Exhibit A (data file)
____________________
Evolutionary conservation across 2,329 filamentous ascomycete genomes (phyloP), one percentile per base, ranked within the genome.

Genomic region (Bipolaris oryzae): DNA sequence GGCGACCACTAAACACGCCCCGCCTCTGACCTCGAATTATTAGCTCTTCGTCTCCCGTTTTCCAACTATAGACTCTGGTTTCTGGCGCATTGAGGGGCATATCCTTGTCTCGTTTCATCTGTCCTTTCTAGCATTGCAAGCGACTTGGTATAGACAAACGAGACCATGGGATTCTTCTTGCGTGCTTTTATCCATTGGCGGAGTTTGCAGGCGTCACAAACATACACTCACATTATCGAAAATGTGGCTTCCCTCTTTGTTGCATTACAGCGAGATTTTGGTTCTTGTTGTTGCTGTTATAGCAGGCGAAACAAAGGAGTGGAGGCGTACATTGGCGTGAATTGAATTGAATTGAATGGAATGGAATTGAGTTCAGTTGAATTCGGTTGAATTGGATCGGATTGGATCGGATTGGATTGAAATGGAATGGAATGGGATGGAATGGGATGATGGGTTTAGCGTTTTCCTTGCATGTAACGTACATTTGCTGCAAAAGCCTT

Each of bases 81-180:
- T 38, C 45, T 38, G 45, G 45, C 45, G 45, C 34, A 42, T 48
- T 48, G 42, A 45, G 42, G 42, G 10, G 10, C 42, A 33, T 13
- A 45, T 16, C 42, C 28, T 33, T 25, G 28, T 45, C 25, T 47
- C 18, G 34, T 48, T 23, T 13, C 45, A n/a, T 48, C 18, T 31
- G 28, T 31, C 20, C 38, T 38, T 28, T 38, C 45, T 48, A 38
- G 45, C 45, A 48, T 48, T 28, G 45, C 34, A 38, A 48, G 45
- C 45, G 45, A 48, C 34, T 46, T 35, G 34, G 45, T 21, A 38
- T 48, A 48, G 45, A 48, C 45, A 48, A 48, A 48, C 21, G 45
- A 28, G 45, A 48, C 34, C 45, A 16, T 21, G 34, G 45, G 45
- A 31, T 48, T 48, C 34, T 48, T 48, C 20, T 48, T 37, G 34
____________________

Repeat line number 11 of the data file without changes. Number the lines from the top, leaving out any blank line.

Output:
- T 48, A 48, G 45, A 48, C 45, A 48, A 48, A 48, C 21, G 45